Sandra Bullock’s chemistry with Matthew McConaughey keeps things sizzling between them. However, what keeps A Time To Kill on fire is its high-tension courtroom sequences, fearless commentary on controversial morality themes, and Golden Globe-nominee Samuel L. Jackson’s immortal cry, “Yes, they deserved to die and I hope they burn in hell!”
5. The Blind Side (2009)
Sandra Bullock is the kind of actress who can please a crowd as well as win over the critics. Her Academy Award-winning performance as an adoptive mother to a future NFL player is potent proof of that.
The Blind Side, based in part on a book by Michael Lewis, tells the true story of Michael Oher (Quinton Aaron), a homeless Tennessee teen taken in by well-to-do white family, the Tuohys (Sandra Bullock, Tim McGraw, Lily Collins, Jae Head). The family helps Michael rise up in the ranks academically and athletically, leading him on the path to NFL stardom.
Director John Lee Hancock’s eye for sentimentality and Sandra Bullock’s ferocious performance makes this rags-to-riches biopic a heartwarming, often funny charmer. Never is there a dry eye in the house when The Blind Side is on.
4. Miss Congeniality (2000)
As I said before, Sandra Bullock is an actress of great versatility, proving throughout the 1990s that she can master romance, action, and comedy. It only seemed natural to see her take on all three at once.
F.B.I. agent Gracie Hart (Sandra Bullock) is the type of woman who does not bother with makeup, would rather wear a pantsuit than a dress, and does not take any crap from her male subordinates. That is, until she figures out that a terrorist’s next target is the Miss USA pageant, forcing her to reluctantly assume the appearance of a beauty queen and blend in with other pageant contestants to prevent the attack.
Miss Congeniality is Sandra Bullock at her funniest. With the commitment she shows in every witty line, every laugh-snort, and watching her fall down ungracefully in high heels, it is no wonder how she became the leading lady she is now after this.
3. Crash (2005)
When Sandra Bullock was approach by Paul Haggis to star in this drama, she did not care what her contribution would be. She believed this was a story that needed to be told.
Crash is a Los Angeles-set compendium of loosely connected morality tales commenting on identity, class, and prejudice taking place over a 36-hour period. Featuring a diverse ensemble cast, including Sandra Bullock, Oscar-nominee Matt Dillon, Don Cheadle, Michael Pena and several more, the characters’ lives interweave in ways that bring them face-to-face with their own personal demons and the harsh realities of those affected by their choices.
Writer and director Paul Haggis crafts a brutally realistic portrait of racial tension in an urban setting elevated by cleverly written stories dealing with senseless violence, crippling fear, redemption, or descent. Crash’s powerful message and themes earned it widespread critical acclaim and three Academy Awards, including Best Picture.
2. Gravity (2013)
In 1979, Alien convinced audiences that the scariest thing about space travel is the threat of the unknown. In 2013, Alfonso Cuaron’s Gravity made us realize that just being in space is scary enough.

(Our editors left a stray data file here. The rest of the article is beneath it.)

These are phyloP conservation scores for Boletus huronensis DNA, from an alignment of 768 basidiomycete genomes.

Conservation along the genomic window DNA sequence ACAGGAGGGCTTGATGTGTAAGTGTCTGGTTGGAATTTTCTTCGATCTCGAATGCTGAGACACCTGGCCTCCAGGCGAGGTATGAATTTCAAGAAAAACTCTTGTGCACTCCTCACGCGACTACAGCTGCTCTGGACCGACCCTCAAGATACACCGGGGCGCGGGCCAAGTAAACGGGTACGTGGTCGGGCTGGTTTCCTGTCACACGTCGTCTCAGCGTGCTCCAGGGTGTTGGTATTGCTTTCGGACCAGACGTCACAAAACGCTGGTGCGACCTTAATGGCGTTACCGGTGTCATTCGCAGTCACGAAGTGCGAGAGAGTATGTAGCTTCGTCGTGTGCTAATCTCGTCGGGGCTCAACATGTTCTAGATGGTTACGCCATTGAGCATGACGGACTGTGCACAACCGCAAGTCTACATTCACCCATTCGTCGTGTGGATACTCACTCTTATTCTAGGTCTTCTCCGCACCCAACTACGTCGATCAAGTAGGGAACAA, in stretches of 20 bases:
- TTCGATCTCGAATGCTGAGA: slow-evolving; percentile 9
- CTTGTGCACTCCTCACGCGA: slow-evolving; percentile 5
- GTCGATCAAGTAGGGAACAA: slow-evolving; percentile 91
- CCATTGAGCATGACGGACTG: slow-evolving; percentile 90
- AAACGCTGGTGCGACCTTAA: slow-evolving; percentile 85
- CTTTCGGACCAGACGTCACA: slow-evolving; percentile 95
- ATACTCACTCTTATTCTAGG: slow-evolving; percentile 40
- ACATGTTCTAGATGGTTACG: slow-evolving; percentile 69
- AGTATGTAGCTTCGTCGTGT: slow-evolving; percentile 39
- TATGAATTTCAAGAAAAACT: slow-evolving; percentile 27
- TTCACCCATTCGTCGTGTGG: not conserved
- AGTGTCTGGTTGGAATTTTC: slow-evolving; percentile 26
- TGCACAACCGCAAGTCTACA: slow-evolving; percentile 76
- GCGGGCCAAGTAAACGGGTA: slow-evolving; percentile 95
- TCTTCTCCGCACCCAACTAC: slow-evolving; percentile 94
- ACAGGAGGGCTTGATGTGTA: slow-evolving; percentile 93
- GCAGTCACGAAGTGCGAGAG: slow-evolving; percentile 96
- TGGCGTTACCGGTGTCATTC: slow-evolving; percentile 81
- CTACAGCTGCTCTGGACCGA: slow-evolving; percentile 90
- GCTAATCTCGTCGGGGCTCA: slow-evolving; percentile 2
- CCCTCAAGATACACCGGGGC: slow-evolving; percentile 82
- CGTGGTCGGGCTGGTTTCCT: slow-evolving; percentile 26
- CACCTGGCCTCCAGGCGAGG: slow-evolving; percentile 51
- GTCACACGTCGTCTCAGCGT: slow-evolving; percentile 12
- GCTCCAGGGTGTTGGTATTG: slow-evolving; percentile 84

After an accident leaves their shuttle destroyed, scientist Ryan Stone (Sandra Bullock) and veteran astronaut Matt Kowalski (George Clooney) find themselves stranded in the cold, lifeless environment of space with nothing but the oxygen suits on their backs. They must work together to figure out how to survive and how to get home before it is too late.
On top of Sandra Bullock’s Oscar-nominated high tension performance, Gravity is a breathtaking technical achievement. With seamless cinematography by Alfonso Cuaron’s go-to director of photography Emmanuel “Chivo” Lubezki and heart-racing sequences with unbelievable special effects, this is a space epic that dares you to hold your breath.
1. Speed (1994)
We’ve seen Die Hard on a boat (Under Siege), Die Hard on a plane (Passenger 57), and even Die Hard in a boarding school (Toy Soldiers). However, none of those compare to the summer blockbuster informally dubbed as Die Hard on a bus.
In Speed, crazy-not-stupid Dennis Hopper places a bomb on a bus rigged to detonate if the vehicle, filled with passengers, does not stay above 50 mph. Young but savvy cop Jack Traven (Keanu Reeves) gets himself on board, enlisting young Annie Porter (Sandra Bullock) to assume the driver’s position while he figures out how to defuse it.
Speed, from director Jan de Bont (the cinematographer for Die Hard, actually), is an adrenaline junkie’s cinematic dream come true. It is an ingeniously crafted thriller that constantly reinvents itself (starting off as an elevator disaster movie before incorporating the main bus bomb plot and concluding with a subway chase) and keeps the suspense meter running at the highest level.
Now, looking at this list, perhaps we can all agree that there is a Sandra Bullock movie for everyone to love. However, do you love our list?
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Jason has been writing since he was able to pick up a washable marker, with which he wrote his debut illustrated children's story, later transitioning to a short-lived comic book series and (very) amateur filmmaking before finally settling on pursuing a career in writing about movies in lieu of making them. Look for his name in just about any article related to Batman.